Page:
CORRECTED – EU, IMF to press Greece on fiscal plans, privatisations

(Corrects millions to billions in second last paragraph)

* EU, IMF inspectors start 3-day visit

* Will discuss 2012-2014 budget plan, privatisations

* Eye revenue increase, spending cuts

By Ingrid Melander

ATHENS, April 5 (Reuters) – An inspection team for Greece’s
international lenders will this week press the country to
deliver on promises to make extra budget savings over the next
three years and speed up privatisations.

The EU and International Monetary Fund inspectors starting a
three-day visit on Tuesday will scrutinize a draft 2012-2014
budget plan, a key condition of Greece’s 110 billion euro ($156
billion) bailout.

Against a backdrop of concerns that fiscal shortfalls and
persistent economic weakness might eventually force the country
into a debt restructuring, they will also review how plans to
target proceeds of 50 billion euros from privatisations are
progressing.

Greek officials have said that two thirds of the measures
being considered for the 2012-2014 budget plan would focus on
spending cuts and one third on revenue increases.

The country must overall achieve savings of about 8 percent
of GDP in 2012-2014 to meet targets set by the lenders when they
rescued Greece from bankruptcy last year.

“The conditions are tough, the environment is adverse and
uncertainties are big,” central bank chief George Provopoulos
told To Vima newspaper over the weekend.

“But we have a chance to improve the situation as long as we
are fast, daring and imaginative in implementing a coherent plan
for the use of state property and create attractive
opportunities for foreign investors.”

Among steps being considered to achieve the necessary
savings are an end to some tax exemptions for high income
earners, including on interest paid on a first mortgage.
[ID:nLDE72S0A0]

“We will discuss the medium-term plan on the expenditure and
revenue side, restructuring in state-owned enterprises and
privatisations,” said an official close to the troika of
European Commission, IMF and European Central Bank officials.

The official said talks were likely to focus on the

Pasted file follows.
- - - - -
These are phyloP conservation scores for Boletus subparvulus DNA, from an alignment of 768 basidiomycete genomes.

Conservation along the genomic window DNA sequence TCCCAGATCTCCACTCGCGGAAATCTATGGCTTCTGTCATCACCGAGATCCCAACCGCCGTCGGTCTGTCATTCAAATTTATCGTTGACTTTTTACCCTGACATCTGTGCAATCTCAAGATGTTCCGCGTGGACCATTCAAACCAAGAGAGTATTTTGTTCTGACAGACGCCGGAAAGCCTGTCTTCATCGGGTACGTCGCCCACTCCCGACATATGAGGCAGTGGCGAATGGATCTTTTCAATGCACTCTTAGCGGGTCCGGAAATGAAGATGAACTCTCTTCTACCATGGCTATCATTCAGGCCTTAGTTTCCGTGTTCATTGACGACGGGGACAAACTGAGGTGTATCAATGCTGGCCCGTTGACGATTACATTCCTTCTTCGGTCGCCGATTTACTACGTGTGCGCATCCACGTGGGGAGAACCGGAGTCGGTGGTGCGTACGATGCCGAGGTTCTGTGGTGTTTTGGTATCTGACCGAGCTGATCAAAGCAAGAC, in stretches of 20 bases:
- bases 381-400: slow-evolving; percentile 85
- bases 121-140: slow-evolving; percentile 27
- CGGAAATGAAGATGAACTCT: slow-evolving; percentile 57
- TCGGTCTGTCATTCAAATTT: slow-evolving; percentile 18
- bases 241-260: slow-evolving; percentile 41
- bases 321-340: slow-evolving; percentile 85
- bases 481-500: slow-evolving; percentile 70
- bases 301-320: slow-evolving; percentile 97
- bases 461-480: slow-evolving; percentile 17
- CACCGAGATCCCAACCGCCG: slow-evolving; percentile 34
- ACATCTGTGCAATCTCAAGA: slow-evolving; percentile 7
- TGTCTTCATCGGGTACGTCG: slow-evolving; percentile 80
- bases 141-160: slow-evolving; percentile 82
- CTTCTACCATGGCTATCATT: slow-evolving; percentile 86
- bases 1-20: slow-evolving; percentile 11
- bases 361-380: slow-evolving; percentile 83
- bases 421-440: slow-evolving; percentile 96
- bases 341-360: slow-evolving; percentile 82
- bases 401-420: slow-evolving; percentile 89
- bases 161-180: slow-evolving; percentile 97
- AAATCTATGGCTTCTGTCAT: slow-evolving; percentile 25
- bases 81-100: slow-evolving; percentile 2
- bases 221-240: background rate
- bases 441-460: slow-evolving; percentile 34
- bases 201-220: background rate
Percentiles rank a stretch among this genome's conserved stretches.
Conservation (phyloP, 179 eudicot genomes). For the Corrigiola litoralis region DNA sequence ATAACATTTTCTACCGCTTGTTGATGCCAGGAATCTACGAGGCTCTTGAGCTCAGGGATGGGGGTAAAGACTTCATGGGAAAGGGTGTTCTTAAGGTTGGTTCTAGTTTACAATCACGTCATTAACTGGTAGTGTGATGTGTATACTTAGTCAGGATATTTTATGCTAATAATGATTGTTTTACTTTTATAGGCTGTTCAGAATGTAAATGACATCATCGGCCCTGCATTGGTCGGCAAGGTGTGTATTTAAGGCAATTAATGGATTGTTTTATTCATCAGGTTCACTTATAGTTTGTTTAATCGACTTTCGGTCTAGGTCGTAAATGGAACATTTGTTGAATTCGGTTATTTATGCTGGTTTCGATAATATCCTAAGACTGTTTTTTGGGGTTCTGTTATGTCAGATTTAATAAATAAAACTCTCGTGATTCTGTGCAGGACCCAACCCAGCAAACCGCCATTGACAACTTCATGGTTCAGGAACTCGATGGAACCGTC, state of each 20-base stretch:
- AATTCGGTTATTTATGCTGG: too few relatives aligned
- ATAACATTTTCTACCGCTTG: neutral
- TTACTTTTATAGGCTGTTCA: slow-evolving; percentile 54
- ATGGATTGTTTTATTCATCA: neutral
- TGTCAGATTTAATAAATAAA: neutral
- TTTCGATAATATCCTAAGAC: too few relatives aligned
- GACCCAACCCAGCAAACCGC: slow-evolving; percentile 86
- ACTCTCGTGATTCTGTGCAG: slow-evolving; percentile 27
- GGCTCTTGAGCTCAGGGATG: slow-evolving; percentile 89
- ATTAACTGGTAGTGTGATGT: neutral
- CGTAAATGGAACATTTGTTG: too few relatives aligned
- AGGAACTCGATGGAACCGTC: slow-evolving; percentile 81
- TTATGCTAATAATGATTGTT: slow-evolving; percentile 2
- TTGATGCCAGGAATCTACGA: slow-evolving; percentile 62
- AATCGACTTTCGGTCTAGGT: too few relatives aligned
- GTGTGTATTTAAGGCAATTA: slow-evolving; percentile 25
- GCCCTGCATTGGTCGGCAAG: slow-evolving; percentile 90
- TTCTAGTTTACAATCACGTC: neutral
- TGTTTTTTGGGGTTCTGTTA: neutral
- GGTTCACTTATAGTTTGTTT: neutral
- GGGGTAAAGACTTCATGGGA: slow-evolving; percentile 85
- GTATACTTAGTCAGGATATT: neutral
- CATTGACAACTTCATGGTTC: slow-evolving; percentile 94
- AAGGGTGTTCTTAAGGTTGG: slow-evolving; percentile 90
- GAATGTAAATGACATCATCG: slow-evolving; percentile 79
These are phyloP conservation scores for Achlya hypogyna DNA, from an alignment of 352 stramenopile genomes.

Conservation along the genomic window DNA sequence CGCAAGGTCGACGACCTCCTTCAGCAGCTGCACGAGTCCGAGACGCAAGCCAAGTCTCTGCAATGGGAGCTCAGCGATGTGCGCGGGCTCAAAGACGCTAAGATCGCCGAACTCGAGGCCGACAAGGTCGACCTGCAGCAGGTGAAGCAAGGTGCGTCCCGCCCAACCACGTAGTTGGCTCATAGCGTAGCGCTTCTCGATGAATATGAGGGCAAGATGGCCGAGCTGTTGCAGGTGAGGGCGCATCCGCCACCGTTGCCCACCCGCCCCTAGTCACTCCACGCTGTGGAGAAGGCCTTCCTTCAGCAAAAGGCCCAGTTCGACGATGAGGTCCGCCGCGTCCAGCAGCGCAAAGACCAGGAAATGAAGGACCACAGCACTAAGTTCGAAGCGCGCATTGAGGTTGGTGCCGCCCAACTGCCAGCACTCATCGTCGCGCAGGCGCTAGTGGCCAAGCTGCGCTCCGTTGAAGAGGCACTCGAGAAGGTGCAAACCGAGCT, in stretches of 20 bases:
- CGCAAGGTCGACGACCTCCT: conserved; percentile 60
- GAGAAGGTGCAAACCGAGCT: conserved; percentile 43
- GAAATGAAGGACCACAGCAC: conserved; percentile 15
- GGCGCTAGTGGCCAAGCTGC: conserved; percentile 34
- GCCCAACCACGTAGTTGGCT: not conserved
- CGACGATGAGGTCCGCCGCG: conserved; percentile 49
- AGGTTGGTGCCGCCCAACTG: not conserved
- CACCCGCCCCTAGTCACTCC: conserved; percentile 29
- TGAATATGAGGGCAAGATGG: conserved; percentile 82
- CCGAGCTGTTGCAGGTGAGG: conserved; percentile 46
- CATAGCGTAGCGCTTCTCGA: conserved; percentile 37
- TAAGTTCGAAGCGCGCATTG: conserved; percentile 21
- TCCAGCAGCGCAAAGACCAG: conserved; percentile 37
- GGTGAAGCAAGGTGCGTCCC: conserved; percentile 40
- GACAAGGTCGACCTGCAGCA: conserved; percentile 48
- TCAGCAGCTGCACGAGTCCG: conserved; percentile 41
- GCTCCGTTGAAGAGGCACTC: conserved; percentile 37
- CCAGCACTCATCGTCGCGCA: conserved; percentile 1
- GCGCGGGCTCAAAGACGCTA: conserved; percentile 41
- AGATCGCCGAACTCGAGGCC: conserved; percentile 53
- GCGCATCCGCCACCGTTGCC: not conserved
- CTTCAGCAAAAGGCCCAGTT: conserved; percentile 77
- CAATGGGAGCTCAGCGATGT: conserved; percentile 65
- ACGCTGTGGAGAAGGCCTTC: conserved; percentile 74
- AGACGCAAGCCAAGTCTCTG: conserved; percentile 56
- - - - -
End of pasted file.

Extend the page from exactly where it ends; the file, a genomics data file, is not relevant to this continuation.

principles guiding the privatisation exercise rather than
discuss figures. “Greece just appointed advisers, we are still
in the exploratory phase,” the official told Reuters.

TOUGH FISCAL TARGETS

At the end of March, Greece picked its first advisers on
privatisation projects since it agreed in February to target
proceeds of 50 billion euros. [ID:nLDE72M14S]

Analysts said Greece still had much work to do to convince
investors it will meet its targets and manage to go back to bond
markets this year or next, especially after recent rating
downgrades deeper into junk territory.

“It’s going to be really hard for Greece to continue to meet
its overall budget deficit targets while being in recession,”
said Ben May, at Capital Economics. “It may well be its hopes to
clamp down on tax evasion prove optimistic.”

IMF head Dominique Strauss-Kahn on Monday dismissed a German
press report saying the fund was quietly pushing Athens to
restructure its debt. “We are supporting the Greek government in
its position that it doesn’t want a restructuring,” he told
students in Washington. [ID:nN04178952]

The technical visit, in which IMF mission chief Poul Thomsen
is expected to take part on Wednesday, is not one of the regular
quarterly review missions and will not determine whether Greece
will get the next tranche of aid. This will be done during the
next regular visit in May, officials said.

Greece has so far received 53 billion euros from the EU and
the IMF, nearly half of what it will receive overall.

EU and IMF inspectors said during their last visit in
February that Athens was broadly on track but warned its fiscal
programme could be derailed unless it accelerated reforms and
scaled up privatisations. [ID:nLDE71A1K6]

(Reporting by Ingrid Melander; Editing by John Stonestreet)

CORRECTED – EU, IMF to press Greece on fiscal plans, privatisations